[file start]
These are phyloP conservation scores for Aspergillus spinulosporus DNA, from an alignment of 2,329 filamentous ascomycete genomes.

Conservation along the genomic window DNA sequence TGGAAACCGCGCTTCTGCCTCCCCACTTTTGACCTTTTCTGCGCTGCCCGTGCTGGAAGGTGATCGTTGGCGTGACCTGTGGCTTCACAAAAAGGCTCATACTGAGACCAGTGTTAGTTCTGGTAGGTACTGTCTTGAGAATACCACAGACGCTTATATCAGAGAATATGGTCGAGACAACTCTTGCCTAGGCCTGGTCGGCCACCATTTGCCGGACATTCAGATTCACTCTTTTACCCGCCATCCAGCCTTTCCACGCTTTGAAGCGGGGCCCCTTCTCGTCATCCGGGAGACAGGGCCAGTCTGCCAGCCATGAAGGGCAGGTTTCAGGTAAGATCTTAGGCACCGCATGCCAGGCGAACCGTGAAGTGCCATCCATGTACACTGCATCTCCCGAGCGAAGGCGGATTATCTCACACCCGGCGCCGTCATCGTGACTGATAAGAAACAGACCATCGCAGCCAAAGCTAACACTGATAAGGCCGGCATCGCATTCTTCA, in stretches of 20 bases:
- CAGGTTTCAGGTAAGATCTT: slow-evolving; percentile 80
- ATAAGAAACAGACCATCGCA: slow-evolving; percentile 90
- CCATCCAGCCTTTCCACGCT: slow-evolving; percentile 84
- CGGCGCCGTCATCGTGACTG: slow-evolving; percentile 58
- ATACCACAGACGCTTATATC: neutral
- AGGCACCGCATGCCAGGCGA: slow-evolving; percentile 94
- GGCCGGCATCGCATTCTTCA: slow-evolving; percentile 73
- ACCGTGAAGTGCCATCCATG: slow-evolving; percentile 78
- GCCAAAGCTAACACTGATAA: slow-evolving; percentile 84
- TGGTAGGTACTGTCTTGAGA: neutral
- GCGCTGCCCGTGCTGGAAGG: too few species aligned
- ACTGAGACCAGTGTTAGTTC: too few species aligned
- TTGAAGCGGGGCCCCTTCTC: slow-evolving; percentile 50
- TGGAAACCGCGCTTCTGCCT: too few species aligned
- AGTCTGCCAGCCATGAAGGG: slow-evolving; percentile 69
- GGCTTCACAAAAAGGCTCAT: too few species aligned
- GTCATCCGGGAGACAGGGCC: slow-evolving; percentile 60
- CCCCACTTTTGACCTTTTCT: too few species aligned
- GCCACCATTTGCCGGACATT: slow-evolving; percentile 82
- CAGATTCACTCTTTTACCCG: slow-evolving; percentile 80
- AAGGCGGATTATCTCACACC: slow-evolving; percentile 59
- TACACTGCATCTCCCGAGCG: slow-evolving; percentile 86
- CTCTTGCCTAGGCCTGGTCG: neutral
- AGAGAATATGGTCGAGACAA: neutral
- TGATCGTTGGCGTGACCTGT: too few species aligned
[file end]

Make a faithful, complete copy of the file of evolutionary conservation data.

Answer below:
These are phyloP conservation scores for Aspergillus spinulosporus DNA, from an alignment of 2,329 filamentous ascomycete genomes.

Conservation along the genomic window DNA sequence TGGAAACCGCGCTTCTGCCTCCCCACTTTTGACCTTTTCTGCGCTGCCCGTGCTGGAAGGTGATCGTTGGCGTGACCTGTGGCTTCACAAAAAGGCTCATACTGAGACCAGTGTTAGTTCTGGTAGGTACTGTCTTGAGAATACCACAGACGCTTATATCAGAGAATATGGTCGAGACAACTCTTGCCTAGGCCTGGTCGGCCACCATTTGCCGGACATTCAGATTCACTCTTTTACCCGCCATCCAGCCTTTCCACGCTTTGAAGCGGGGCCCCTTCTCGTCATCCGGGAGACAGGGCCAGTCTGCCAGCCATGAAGGGCAGGTTTCAGGTAAGATCTTAGGCACCGCATGCCAGGCGAACCGTGAAGTGCCATCCATGTACACTGCATCTCCCGAGCGAAGGCGGATTATCTCACACCCGGCGCCGTCATCGTGACTGATAAGAAACAGACCATCGCAGCCAAAGCTAACACTGATAAGGCCGGCATCGCATTCTTCA, in stretches of 20 bases:
- CAGGTTTCAGGTAAGATCTT: slow-evolving; percentile 80
- ATAAGAAACAGACCATCGCA: slow-evolving; percentile 90
- CCATCCAGCCTTTCCACGCT: slow-evolving; percentile 84
- CGGCGCCGTCATCGTGACTG: slow-evolving; percentile 58
- ATACCACAGACGCTTATATC: neutral
- AGGCACCGCATGCCAGGCGA: slow-evolving; percentile 94
- GGCCGGCATCGCATTCTTCA: slow-evolving; percentile 73
- ACCGTGAAGTGCCATCCATG: slow-evolving; percentile 78
- GCCAAAGCTAACACTGATAA: slow-evolving; percentile 84
- TGGTAGGTACTGTCTTGAGA: neutral
- GCGCTGCCCGTGCTGGAAGG: too few species aligned
- ACTGAGACCAGTGTTAGTTC: too few species aligned
- TTGAAGCGGGGCCCCTTCTC: slow-evolving; percentile 50
- TGGAAACCGCGCTTCTGCCT: too few species aligned
- AGTCTGCCAGCCATGAAGGG: slow-evolving; percentile 69
- GGCTTCACAAAAAGGCTCAT: too few species aligned
- GTCATCCGGGAGACAGGGCC: slow-evolving; percentile 60
- CCCCACTTTTGACCTTTTCT: too few species aligned
- GCCACCATTTGCCGGACATT: slow-evolving; percentile 82
- CAGATTCACTCTTTTACCCG: slow-evolving; percentile 80
- AAGGCGGATTATCTCACACC: slow-evolving; percentile 59
- TACACTGCATCTCCCGAGCG: slow-evolving; percentile 86
- CTCTTGCCTAGGCCTGGTCG: neutral
- AGAGAATATGGTCGAGACAA: neutral
- TGATCGTTGGCGTGACCTGT: too few species aligned